Bullhorn Workplace DNA Project: How Education Level, Age, Gender and Location Shape How We View Our Workplaces
BOSTON, Nov. 21, 2011 /PRNewswire/ — What factors determine how you view your workplace’s culture? Bullhorn, Inc. tackled this very question today when it released the findings of its Workplace DNA Project. Education has the biggest impact: 55 percent of what matters to us ties back to our level of education. The next biggest factor is age (25 percent); followed by gender (15 percent); and geographic location (5 percent).
“When people take jobs with new organizations, they frequently analyze responsibilities and compensation closely while relying on gut feel developed during the interview process to decide if they’ll actually like working there,” said Art Papas, CEO of Bullhorn. “But given that cultural fit is so important to hiring success, it’s not surprising that 46% of new hires leave within 18 months. We embarked on the Workplace DNA Project to better understand the critical issue of workplace fit.”
The Bullhorn Workforce DNA Project is a study that reveals the factors that influence which workplace attributes matters to employees. Workers with higher levels of education seek inspiration, while others are more likely to look for personal enjoyment and rewards. Men tend to seek cutting edge technology, while women cite female leaders more often as desirable workplace traits. Older workers cited earning potential, while younger workers appear to gravitate toward fun, or as Bullhorn listed it, “laugh factory.”
While the greatest variance in the attributes came from those with higher and lower levels of education, one of the most interesting findings of the survey is that despite the rivalry, there is very little difference between the West Coast and the East Coast. In both Boston and San Francisco, workers highlighted work-life balance, constant learning and flexible schedules as the traits that matter most in their workplaces.
Highlights of the Bullhorn Workplace DNA Project include:
Education: People with higher education levels seek inspiration, while those with less education gravitate toward more service-oriented workplaces
Workers who have completed a higher level of education are 23 percent more likely than workers who have completed a lower level of education to choose an inspiring mission as a trait relevant to their workplace.
Workers who have completed a lower level of education are 12 percent more likely than workers who have completed a higher level of education to choose delighted customers as a trait relevant to their workplace.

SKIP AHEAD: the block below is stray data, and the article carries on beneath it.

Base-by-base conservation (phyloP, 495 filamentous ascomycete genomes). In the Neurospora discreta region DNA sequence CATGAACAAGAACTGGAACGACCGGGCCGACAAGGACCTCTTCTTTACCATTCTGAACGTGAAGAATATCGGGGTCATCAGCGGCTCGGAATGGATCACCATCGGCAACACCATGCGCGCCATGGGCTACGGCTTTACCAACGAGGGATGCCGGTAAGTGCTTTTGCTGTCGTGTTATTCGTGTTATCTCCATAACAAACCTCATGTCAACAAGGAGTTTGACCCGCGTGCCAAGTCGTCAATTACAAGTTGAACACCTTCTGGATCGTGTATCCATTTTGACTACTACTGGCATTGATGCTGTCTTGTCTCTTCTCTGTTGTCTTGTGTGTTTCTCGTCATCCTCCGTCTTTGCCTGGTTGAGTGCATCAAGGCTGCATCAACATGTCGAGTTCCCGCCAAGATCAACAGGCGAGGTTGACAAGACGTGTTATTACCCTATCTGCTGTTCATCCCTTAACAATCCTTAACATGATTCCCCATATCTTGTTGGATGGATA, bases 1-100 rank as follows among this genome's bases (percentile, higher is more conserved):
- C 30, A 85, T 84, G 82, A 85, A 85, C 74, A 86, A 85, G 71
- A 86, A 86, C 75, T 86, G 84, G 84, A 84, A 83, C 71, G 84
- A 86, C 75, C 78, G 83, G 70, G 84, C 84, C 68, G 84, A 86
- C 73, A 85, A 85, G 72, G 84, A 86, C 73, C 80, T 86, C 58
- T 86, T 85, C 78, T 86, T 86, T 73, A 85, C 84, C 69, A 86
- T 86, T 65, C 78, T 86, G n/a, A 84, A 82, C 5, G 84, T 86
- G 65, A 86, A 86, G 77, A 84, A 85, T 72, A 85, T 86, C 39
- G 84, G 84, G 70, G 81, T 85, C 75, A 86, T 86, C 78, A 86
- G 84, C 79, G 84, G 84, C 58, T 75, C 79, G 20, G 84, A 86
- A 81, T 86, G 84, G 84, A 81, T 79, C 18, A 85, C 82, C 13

Age: Older workers want to make money, while younger workers want to have fun
Older workers were more likely to choose earning potential as a relevant trait to their workplace.
As a top trait, younger workers picked “laugh factory.”
Gender: Men look for technology and money, while women look for female leaders and balance
Men were 11 percent more likely than women to say that cutting-edge technology was most relevant to their workplace. Other traits that men considered important include earning potential, inspiring mission, total freedom, rapid growth and promotion potential.
Women were 14 percent more likely than men to pick female leaders as a most relevant trait. Other top traits for women include being family friendly, having incredible mentors, constant learning, high IQ coefficient and flexible schedules.
The full report is available at http://www.bullhorn.com/news-event/workplace-DNA-project
The survey was conducted online during May and June 2011. 4,996 professionals in the U.S. participated. Respondents ranged in age from 22 to 45 years old, and reside in either Greater Boston or the San Francisco Bay Area. They had at least some college education, and have been employed for at least six months by an employer during the last 10 years. Respondents conveyed information on their work experience, and indicated characteristics that describe the culture of the companies where they have been employed. The data has a statistical accuracy of +/- 1.4% at the 95% confidence level.
Read Bullhorn Workplace DNA Project: How Education Level, Age, Gender and Location Shape How We View Our Workplaces
By Tim Spagnola
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